Article: Top 10 Japanese Filmmakers Everyone Wants To Work With

With the rising number of ‘Otakus’ all around the globe, it comes as no surprise that Japanese movies and shows are steadily gaining ground. This growing demand and popularity have motivated Japanese filmmakers to put their best foot forward. This article presents you with the Top 10 contemporary Japanese filmmakers who have achieved worldwide acclaim.

1. Shunji Iwai

Shunji Iwai is a masterful director. He has been active in the industry since the early 90s. He is famous for his depiction of complex stories and characters with utmost care and grace. most of his work fits the ‘absurdist’ trope, yet never fails to leave the audience grappling with multitudes of emotions. Some of his famous films include Love Letter (1995), Hana and Alice (2004), and All About Lily Chouchou (2001). His film Swallowtail Butterfly (1996) received the 1997 Japanese Academy Awards.

2. Kiyoshi Kurosawa

Kiyoshi Kurosawa is one of the most important contemporary Japanese directors. He has a flair for combining the paranormal and the psychological. His characters are often deeply troubled individuals who find an outlet in the supernatural. His movies are both terrifying and thought-provoking including an underlying social commentary. His famous works include Cure (1997), Bright Future (2002), and Tokyo Sonata (2008).

3. Yoji Yamada

One of the most prominent filmmakers in almost all of Asia, with a career spanning over 5 decades, Yoji Yamada is a force to reckon with. He is a master of subtly weaving complex themes in what appear to be light-hearted stories. He is credited for creating the ‘Tora San’ Series which has the distinction of being included in one of the most successful comic-drama franchises. The focus of his work is usually rural or suburban life, away from the hassles of urban metropolitan life. Some of his famous works include, ‘Nagasaki: Memories of My Son’, and ‘Tora-san’ among others.

4. Nobuhiro Yamashita

Nobuhiro Yamashita kickstarted his filming career with his graduation film, ‘Hazy Lives’. Ever since he hasn’t known how to stop. He is recognized for his appreciation of the mundane and the simple. His focus on simple narration of everyday life easily resonates with the audience. He is also famous for not sticking to the routine. He often sets the mood and tune to which he directs his films. His prominent works include ‘Linda Linda Linda’ (2005), ‘Over the Fence’ (2016), and ‘A Gentle Breeze in the Village’ (2007).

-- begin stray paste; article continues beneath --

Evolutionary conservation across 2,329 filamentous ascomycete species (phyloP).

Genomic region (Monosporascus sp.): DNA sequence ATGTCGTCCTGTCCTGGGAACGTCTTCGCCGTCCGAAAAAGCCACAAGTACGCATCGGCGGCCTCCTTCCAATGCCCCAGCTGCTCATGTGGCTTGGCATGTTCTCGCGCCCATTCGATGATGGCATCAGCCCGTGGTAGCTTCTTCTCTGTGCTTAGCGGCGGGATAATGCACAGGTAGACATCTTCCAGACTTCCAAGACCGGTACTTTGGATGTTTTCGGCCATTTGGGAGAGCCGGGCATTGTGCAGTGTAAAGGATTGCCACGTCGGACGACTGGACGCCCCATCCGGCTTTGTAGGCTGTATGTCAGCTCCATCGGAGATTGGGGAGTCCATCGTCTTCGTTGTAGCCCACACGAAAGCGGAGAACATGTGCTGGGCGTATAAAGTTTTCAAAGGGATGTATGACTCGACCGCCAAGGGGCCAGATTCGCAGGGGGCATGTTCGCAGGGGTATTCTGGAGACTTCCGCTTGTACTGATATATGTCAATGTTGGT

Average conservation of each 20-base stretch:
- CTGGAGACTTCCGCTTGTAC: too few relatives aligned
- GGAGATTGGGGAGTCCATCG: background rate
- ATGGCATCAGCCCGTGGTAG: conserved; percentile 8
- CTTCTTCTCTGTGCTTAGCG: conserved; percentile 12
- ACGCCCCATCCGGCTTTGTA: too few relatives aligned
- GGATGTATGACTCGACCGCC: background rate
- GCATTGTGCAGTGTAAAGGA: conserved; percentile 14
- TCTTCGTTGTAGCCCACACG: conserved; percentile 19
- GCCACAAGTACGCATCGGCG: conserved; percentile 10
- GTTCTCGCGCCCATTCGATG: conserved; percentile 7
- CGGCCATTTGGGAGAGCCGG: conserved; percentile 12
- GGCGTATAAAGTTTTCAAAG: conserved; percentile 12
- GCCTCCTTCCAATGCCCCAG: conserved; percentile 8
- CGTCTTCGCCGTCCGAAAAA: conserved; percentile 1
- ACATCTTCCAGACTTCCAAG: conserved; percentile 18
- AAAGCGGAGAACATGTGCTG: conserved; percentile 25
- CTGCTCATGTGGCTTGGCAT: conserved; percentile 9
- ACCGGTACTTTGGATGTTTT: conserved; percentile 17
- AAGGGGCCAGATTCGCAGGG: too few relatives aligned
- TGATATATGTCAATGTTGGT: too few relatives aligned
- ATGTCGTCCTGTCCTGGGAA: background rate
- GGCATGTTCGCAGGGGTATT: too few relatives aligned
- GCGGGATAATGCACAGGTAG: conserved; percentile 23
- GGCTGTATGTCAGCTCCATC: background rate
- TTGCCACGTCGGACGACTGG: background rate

5. Takashi Miike

A production powerhouse, Takashi Miike has over 100 films under his name. He is one of the most daring directors at present. He never shies away from exploring the unconventional and the new. His works almost always have an element of ‘bizarre’ which evokes numerous responses among audiences. Laced with violence, humor, and absurdity, his movies have become a ‘cult’ among fans around the globe. Ichi the Killer (2001), Visitor Q (2001), Audition (1999), and Crows Zero (2007) are some of his renowned works.

6. Tetsuya Nakashima

One name that cannot be missed when naming the most influential contemporary directors is that of Tetsuya Nakashima. His unique style of direction often focuses on exploring the various facets of people’s relationships. Smooth camera movements, the use of colors to depict the emotional state of characters, and animated flashbacks are some unique features of his films. His movies never fail to evoke a spectrum of emotions from audiences ranging from joy to anger to melancholy. Interestingly, most of his movies have strong female leads. Confessions (2010), Kamikaze Girls (2005), and Memories of Matsuko (2006) are among his important works.

7. Sion Sono

Very much like Takashi Miike, Sion Sono is known for being unconventional and subversive. His works gather mixed reviews from audiences, yet are often thought-provoking. Elements of dark comedy ring loud in his works often dealing with one or another societal issue. Other times, his work revolves solely around pure light-hearted entertainment. One of his best works is his 4-hour-long ‘Love Exposure’ (2008), for which he won Best Director at Asian Film Awards (2010). His other works include- Himizu (2011) and Why Don’t You Play in Hell (2013).

8. Hirokazu Kore-eda

Having won the Cannes Palme D’Or Award, Kore-eda has proved his mettle globally. Most of his work fits the genre of a bildungsroman, wherein the emotional and physical growth of characters is traced over time. He is known for his sensitive portrayal of the complexities of human relationships. Soft music, delicate cinematography, and an underlying element of domesticity set his work apart from others in the same industry. His important works include Still Walking (2008), Nobody Knows (2004), Like Father Like Son (2014), and Our Little Sister (2015).

9. Takeshi Kitano

Kitano started as an actor and a comedian. Slowly he branched out and started directing. Today, he is among the top directors of Japanese cinema. His style of direction, despite not being liked by many, is still remarkable. His humorous, violent, and raw representation of the crime world is what set him apart from other directors working on the same genre. His film ‘Violent Cop’ has amassed a huge almost cult-like following.

10. Hideaki Anno

Both a businessman and a filmmaker, Hideaki Anno is widely recognized as an animator through his ‘Evangelion’ franchise. Elements of post-modernism echo through his work. He deals extensively with characters’ emotions and feelings, often going at length to graphically break them down for the audiences to understand. Complex graphic scenes and mental health issues are his trademarks.  Shin Godzilla (2016), Shiki-Jitsu (2000), Cutie Honey (2004), Re: Cutie Honey (2004), and Rebuild of Evangelion (2007–2021) are some of his popular works.